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Thread: Hornady dies kicking my butt.... again...

  1. #1
    Boolit Buddy blackpowder man's Avatar
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    Hornady dies kicking my butt.... again...

    So my 6.5-30 jdj barrel and dies finally showed up from SSK. Iíve been patiently anticipating this day. I have .30-30 brass sized, annealed, and ready to convert to 6.5-30 brass. Iíve been playing with odd calibers and converting brass of all shapes and sizes for a pretty long time. And during that time I have learned to avoid Hornady dies. Iím sure some of you guys probably prefer Hornady dies and I respect that. What works for me certainly isnít what works for someone else. I canít even get the brass to start sizing beyond 1/16-1/8 of an inch before the neck collapses. And as usual I canít get a picture to upload.
    Iím frustrated, tired, and oviously have crazy expectations. Iíve never had a good experience with Hornady dies, although I can usually get them to load ammo. And Iíve never had much luck uploading pics here, but I have gotten a few to load.

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    Boolit Grand Master



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    I've had much better luck necking down without annealing. I do anneal after but every time I have tried annealing first neck collapsing becomes an issue.

    That being said I have never necked down for my 6.5 JDJ. I use 225 Winchester so for the 6.5 JDJ I've only necked up.
    Last edited by M-Tecs; 11-17-2022 at 11:27 PM.
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  3. #3
    Boolit Master
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    I don’t bash brands of equipment. What works for some might not work for others. All that being said I don’t particularly care for Hornaday dies. Every set I’ve had I’ve had issues with of one kind or another. Just my experiences. I realize more than likely it’s operator error. Lol
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  4. #4
    Boolit Grand Master uscra112's Avatar
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    Anneal before EXPANDING necks, but never before sizing DOWN.

    Where you already have annealed, maybe try using a 7mm die of some kind first. That may work the brass enough to harden it up again.
    Cognitive Dissident

  5. #5
    Boolit Master

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    Yes, annealing before sizing down is going to collapse the shoulders more often than not. I have also collapsed a few shoulders when necking up, but a low percentage comparing to necking down.

  6. #6
    Boolit Master

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    Also, try using your bullet seating die to size a case down first. Remove the bullet seating parts, lube a case and size. The seating die is larger than the regular sizing die.

    I agree about the annealing,...always done after reforming is best.
    Maker of Silver Boolits for Werewolf hunting

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    Boolit Buddy blackpowder man's Avatar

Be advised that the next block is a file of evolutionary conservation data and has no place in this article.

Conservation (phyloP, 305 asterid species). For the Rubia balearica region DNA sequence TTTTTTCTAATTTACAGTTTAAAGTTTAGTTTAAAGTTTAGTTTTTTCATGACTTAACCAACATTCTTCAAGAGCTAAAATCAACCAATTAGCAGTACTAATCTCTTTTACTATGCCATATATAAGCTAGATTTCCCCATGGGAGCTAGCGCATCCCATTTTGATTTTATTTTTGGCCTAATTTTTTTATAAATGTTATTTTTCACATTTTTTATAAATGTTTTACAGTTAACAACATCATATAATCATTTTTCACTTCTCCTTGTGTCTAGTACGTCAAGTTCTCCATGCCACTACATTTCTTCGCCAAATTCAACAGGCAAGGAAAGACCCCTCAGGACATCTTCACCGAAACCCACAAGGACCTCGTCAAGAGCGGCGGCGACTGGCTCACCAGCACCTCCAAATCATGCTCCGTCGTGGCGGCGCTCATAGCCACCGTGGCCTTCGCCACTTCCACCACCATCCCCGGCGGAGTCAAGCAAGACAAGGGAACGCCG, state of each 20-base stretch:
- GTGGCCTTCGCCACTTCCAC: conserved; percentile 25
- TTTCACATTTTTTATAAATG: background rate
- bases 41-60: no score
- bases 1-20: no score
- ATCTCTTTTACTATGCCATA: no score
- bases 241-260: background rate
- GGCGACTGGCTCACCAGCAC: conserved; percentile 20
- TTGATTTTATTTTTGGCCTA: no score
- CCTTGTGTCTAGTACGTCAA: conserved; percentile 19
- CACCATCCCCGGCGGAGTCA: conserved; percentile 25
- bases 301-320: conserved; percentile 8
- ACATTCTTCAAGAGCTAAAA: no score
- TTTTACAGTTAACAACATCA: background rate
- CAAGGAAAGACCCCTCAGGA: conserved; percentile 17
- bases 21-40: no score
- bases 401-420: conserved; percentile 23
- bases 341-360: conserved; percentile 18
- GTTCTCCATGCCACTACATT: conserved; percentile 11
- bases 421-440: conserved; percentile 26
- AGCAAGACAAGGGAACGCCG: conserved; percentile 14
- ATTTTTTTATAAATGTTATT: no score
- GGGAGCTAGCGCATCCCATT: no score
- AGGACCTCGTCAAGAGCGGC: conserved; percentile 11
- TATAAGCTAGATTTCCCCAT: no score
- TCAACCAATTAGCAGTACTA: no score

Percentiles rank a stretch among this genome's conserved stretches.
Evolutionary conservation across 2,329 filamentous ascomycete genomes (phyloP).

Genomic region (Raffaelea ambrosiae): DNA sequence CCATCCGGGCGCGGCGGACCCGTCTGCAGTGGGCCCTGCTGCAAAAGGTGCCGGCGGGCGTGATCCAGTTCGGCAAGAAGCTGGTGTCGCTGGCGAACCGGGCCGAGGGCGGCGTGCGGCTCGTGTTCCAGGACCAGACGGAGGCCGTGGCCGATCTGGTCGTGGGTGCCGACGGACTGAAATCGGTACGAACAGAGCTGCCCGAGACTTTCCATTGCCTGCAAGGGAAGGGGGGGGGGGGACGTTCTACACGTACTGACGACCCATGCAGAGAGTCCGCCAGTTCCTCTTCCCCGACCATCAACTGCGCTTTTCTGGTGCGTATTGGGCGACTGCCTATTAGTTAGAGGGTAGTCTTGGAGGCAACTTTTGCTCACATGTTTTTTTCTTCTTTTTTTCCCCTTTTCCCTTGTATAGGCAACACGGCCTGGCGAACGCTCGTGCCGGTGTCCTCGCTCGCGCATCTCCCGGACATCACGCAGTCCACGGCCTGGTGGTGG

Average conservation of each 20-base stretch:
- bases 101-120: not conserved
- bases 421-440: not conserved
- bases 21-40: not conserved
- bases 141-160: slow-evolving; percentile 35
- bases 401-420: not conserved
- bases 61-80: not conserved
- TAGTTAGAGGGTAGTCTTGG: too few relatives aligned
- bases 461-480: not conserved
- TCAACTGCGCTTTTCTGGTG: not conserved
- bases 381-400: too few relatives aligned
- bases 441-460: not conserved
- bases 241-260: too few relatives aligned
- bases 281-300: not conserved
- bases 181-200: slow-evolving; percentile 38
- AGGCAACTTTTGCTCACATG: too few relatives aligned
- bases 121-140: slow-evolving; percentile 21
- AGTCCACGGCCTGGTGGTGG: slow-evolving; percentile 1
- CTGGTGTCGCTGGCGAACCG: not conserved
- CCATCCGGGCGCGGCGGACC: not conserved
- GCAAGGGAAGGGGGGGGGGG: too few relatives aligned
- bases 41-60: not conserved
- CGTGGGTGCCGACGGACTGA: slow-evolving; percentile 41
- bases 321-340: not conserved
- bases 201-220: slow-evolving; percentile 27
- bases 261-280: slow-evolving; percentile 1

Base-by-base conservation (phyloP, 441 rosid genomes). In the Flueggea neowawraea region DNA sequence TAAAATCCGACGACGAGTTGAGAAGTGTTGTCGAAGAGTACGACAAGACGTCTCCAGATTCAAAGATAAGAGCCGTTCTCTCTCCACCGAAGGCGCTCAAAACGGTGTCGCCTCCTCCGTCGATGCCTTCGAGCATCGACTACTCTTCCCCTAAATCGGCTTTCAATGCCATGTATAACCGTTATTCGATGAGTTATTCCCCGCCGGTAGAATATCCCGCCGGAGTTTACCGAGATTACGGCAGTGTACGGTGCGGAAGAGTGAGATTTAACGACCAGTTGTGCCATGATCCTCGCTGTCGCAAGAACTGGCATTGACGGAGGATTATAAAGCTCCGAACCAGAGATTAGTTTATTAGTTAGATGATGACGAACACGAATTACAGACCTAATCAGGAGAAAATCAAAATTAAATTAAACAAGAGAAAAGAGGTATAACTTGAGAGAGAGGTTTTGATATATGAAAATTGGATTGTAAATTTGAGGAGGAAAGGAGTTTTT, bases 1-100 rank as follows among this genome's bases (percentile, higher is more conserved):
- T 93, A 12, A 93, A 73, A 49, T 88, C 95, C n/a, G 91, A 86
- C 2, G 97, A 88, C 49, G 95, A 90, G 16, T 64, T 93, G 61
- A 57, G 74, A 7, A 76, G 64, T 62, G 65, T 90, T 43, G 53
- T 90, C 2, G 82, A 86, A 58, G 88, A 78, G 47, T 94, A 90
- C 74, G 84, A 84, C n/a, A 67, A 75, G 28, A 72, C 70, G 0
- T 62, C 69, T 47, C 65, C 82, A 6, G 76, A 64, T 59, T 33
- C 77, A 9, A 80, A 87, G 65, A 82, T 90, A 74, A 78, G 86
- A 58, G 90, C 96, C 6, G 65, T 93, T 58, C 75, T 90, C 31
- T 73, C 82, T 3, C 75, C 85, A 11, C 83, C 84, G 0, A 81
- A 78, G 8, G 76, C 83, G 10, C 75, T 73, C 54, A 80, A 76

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    Ok, I tried some brass that hasn’t been annealed and got the same results. I’ll try the seating die when I get home tonight. I thought about looking for some Lee 7-30 waters dies and see it thT might be a good first step in the neck down process.

  8. #8
    BP man: Not knowing your background (other than your self expressed experience level, which I take at face value) and not being able to easily see a print of the 6.5-30 JDJ, please take my comments for what they may offer you in way of help.

    Many JDJ cartridges have pretty steep shoulder angles (I remember his 06 family for the Encore as having 60į angle for instance).
    The shoulder angle pretty much dictates the breakdown of resultant forces in the sizing operation from a radial to longitudinal force perspective (friction and other things confound the simple relationship). As the angle goes up, the longitudinal force on the shoulder during resizing goes up in relation to the radial force. The radial force must always reach yield on the brass to size the case neck. At 45į, these forces to size the neck, and that pushing on the shoulder in a collapsing manner, are approximately equal (simply using resultant force analysis, they would be equal). This is why steep shoulders are hard to reform on a single pass. You probably know this, so not meant to offend.

    Some things that would help are what you appear to be pursuing already: 7-30 as first step (I would set the shoulder of the 7-30 sizing operation below where you want the 6.5-30 to minimize the shoulder you are forming directly from the 6.5 die), and use a good lube like Imperial size die wax.
    I would still set the (small) shoulder from the pass through the 6.5 die to help control your headspace during firing. Maybe SSK cuts to use the rim for HS, maybe (probably) not, and I know that with the 7-30 in a Contender it's not the best idea to use the rim for HS.

    I never anneal brass for my 7-30 Contender, and I use range pick ups as donors.
    One pass in die w/ Imperial size wax, and fire them. Sure I lose some at firing (my choice), but never during forming.

  9. #9
    Boolit Master


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    Quote Originally Posted by poppy42 View Post
    I donít bash brands of equipment. What works for some might not work for others. All that being said I donít particularly care for Hornaday dies. Every set Iíve had Iíve had issues with of one kind or another. Just my experiences. I realize more than likely itís operator error. Lol
    I especially don't like the hornady American series. They didn't even come in a case..just a blister pack. The expander in a 357/38 kit I bought was junk. Luckily I had an old lumen set too. I use a 4 hole Lee and keep 2 seater on it.. 1 recap and an expander. That way I can run both 38 and 357 one seater for each, pre set.

    Lucky for me I had dupe dies..because their sets level a lot to be desired. I'm careful with their brass too. I've ran across a lot of short factory brass and flash holes that weren't perfectly centered. ( which liked to break recapping stems.. Until I tried up all the brass in that batch. )

  10. #10
    Boolit Master